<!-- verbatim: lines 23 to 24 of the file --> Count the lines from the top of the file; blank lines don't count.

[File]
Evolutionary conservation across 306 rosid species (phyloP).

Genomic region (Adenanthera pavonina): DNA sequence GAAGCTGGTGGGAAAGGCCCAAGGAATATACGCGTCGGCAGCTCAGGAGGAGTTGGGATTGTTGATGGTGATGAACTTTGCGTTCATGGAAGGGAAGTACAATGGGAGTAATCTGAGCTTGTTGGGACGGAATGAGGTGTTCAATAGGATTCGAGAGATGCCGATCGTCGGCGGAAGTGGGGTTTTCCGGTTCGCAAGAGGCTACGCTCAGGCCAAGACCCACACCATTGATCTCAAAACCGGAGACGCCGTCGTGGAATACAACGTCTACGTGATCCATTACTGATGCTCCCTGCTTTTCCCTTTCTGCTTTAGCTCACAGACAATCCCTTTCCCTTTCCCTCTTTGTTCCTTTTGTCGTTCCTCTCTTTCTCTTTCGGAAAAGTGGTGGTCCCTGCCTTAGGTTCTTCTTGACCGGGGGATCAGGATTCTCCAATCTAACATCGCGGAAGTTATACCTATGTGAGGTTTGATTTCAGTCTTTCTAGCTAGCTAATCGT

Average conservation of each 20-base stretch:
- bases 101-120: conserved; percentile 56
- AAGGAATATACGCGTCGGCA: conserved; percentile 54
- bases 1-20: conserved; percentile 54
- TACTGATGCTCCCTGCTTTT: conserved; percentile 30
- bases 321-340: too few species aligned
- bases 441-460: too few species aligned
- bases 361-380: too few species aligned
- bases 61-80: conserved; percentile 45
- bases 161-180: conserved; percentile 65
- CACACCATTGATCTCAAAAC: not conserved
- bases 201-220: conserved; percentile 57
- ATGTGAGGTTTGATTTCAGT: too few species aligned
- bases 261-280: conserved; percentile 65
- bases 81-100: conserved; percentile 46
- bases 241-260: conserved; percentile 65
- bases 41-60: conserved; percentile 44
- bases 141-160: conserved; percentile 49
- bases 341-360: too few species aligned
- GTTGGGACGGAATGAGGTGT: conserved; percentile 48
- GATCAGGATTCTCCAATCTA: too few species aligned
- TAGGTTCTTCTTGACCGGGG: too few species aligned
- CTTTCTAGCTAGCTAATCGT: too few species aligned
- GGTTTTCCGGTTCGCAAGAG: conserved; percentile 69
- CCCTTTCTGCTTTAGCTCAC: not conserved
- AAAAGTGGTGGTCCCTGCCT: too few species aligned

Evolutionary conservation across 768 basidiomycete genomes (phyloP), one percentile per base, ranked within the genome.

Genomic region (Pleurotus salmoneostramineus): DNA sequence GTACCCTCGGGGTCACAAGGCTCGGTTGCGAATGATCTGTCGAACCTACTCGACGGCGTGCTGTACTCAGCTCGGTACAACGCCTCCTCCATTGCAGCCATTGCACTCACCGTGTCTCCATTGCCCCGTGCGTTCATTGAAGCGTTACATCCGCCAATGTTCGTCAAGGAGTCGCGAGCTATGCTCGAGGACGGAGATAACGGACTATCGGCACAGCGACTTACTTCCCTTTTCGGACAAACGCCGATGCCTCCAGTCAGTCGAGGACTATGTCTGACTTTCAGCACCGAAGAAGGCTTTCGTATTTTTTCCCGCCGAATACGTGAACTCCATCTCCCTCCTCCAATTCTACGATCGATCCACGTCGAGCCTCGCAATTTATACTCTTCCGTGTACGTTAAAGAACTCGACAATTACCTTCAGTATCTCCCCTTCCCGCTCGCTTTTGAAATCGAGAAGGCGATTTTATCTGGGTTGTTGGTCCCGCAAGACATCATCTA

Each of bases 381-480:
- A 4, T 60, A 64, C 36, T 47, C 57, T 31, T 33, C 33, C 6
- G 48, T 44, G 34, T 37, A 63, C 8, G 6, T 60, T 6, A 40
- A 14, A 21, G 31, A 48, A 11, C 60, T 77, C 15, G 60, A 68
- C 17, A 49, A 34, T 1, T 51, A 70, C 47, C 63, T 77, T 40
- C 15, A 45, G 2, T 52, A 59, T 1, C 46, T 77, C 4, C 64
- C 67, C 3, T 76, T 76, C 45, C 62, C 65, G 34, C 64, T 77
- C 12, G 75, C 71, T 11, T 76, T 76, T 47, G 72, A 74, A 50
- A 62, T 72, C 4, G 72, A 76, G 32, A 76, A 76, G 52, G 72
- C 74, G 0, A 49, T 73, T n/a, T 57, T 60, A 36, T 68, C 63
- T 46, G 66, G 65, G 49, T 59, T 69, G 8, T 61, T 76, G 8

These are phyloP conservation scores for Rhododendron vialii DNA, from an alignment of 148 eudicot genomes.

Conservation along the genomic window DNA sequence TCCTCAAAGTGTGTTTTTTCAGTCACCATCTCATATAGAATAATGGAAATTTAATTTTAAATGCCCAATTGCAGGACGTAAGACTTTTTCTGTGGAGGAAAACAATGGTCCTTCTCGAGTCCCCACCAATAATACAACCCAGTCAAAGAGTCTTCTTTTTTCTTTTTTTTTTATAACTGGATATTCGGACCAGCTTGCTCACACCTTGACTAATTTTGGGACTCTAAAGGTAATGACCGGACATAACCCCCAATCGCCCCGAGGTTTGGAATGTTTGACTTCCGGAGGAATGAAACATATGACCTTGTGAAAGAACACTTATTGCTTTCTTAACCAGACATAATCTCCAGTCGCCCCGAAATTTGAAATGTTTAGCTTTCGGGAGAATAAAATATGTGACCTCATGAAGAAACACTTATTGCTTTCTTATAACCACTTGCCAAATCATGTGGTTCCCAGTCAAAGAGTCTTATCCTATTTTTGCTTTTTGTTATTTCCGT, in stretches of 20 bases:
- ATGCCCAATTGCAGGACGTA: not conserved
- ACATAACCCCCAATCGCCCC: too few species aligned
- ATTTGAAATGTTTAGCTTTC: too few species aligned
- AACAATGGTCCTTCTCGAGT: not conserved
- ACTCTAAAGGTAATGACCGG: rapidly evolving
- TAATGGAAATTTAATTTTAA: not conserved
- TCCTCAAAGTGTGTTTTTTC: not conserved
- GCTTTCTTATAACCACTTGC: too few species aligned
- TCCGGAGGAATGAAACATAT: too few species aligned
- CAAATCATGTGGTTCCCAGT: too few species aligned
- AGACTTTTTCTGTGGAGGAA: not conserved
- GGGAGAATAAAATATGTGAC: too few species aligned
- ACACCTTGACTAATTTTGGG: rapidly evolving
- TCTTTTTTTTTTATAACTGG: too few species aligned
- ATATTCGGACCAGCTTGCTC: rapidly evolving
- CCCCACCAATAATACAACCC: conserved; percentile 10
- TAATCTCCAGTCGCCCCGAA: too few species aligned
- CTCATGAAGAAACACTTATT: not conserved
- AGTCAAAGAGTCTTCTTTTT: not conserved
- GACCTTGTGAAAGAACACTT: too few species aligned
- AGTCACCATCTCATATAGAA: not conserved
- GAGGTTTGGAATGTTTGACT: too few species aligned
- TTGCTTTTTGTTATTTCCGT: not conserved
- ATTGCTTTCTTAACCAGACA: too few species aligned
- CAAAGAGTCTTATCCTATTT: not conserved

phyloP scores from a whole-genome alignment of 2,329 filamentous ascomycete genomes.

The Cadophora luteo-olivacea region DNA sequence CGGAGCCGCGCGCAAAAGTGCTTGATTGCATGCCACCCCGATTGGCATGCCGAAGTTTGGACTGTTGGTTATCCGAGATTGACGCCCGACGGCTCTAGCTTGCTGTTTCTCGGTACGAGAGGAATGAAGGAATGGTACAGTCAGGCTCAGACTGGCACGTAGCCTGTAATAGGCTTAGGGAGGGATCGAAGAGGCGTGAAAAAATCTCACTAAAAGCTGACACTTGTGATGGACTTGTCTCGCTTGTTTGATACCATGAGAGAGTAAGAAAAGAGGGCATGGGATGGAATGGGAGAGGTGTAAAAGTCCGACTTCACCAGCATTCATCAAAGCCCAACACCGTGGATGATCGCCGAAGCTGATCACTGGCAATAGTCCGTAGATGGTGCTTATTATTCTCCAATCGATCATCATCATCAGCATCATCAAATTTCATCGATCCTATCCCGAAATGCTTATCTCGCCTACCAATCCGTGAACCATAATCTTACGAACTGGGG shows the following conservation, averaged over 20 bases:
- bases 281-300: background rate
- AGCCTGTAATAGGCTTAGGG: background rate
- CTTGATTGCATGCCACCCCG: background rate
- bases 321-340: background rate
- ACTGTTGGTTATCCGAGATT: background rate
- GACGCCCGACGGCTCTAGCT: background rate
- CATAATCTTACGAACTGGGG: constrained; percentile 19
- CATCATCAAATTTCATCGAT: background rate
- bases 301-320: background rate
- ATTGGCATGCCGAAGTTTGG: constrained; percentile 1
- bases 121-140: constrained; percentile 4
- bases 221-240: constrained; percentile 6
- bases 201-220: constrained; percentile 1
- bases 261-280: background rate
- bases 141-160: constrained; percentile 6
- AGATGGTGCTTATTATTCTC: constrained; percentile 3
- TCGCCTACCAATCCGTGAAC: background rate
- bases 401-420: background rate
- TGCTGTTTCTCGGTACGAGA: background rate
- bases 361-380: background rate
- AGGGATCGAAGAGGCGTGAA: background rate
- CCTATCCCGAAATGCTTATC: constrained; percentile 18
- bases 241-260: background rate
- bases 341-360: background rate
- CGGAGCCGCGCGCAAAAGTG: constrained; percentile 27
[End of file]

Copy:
- GATCAGGATTCTCCAATCTA: too few species aligned
- TAGGTTCTTCTTGACCGGGG: too few species aligned